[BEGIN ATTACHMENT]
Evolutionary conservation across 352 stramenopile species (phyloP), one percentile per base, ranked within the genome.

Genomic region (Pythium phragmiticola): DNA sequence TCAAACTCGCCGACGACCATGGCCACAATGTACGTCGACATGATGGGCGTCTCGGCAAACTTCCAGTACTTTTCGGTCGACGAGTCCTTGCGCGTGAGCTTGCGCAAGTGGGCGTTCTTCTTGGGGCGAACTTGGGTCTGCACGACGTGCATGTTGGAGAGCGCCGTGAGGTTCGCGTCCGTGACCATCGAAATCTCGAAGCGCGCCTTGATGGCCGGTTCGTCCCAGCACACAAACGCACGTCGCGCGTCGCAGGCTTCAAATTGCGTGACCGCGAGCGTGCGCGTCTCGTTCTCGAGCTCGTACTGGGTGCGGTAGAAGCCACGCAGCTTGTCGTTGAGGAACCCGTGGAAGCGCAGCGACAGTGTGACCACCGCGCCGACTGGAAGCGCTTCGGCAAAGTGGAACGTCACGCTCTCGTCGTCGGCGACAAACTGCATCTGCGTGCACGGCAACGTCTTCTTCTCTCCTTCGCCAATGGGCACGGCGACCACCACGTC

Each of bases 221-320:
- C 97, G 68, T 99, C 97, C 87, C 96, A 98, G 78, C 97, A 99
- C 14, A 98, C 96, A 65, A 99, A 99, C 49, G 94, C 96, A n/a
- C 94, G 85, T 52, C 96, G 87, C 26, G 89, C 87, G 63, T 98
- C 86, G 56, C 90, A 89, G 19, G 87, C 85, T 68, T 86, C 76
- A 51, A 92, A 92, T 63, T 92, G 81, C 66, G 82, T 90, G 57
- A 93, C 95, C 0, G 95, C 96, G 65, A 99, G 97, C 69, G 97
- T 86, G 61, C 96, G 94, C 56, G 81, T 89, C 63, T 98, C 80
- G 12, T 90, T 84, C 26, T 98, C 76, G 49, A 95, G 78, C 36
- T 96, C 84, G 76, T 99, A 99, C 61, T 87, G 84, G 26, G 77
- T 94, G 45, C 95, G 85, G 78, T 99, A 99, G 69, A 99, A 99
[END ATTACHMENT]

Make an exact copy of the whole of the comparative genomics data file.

Evolutionary conservation across 352 stramenopile species (phyloP), one percentile per base, ranked within the genome.

Genomic region (Pythium phragmiticola): DNA sequence TCAAACTCGCCGACGACCATGGCCACAATGTACGTCGACATGATGGGCGTCTCGGCAAACTTCCAGTACTTTTCGGTCGACGAGTCCTTGCGCGTGAGCTTGCGCAAGTGGGCGTTCTTCTTGGGGCGAACTTGGGTCTGCACGACGTGCATGTTGGAGAGCGCCGTGAGGTTCGCGTCCGTGACCATCGAAATCTCGAAGCGCGCCTTGATGGCCGGTTCGTCCCAGCACACAAACGCACGTCGCGCGTCGCAGGCTTCAAATTGCGTGACCGCGAGCGTGCGCGTCTCGTTCTCGAGCTCGTACTGGGTGCGGTAGAAGCCACGCAGCTTGTCGTTGAGGAACCCGTGGAAGCGCAGCGACAGTGTGACCACCGCGCCGACTGGAAGCGCTTCGGCAAAGTGGAACGTCACGCTCTCGTCGTCGGCGACAAACTGCATCTGCGTGCACGGCAACGTCTTCTTCTCTCCTTCGCCAATGGGCACGGCGACCACCACGTC

Each of bases 221-320:
- C 97, G 68, T 99, C 97, C 87, C 96, A 98, G 78, C 97, A 99
- C 14, A 98, C 96, A 65, A 99, A 99, C 49, G 94, C 96, A n/a
- C 94, G 85, T 52, C 96, G 87, C 26, G 89, C 87, G 63, T 98
- C 86, G 56, C 90, A 89, G 19, G 87, C 85, T 68, T 86, C 76
- A 51, A 92, A 92, T 63, T 92, G 81, C 66, G 82, T 90, G 57
- A 93, C 95, C 0, G 95, C 96, G 65, A 99, G 97, C 69, G 97
- T 86, G 61, C 96, G 94, C 56, G 81, T 89, C 63, T 98, C 80
- G 12, T 90, T 84, C 26, T 98, C 76, G 49, A 95, G 78, C 36
- T 96, C 84, G 76, T 99, A 99, C 61, T 87, G 84, G 26, G 77
- T 94, G 45, C 95, G 85, G 78, T 99, A 99, G 69, A 99, A 99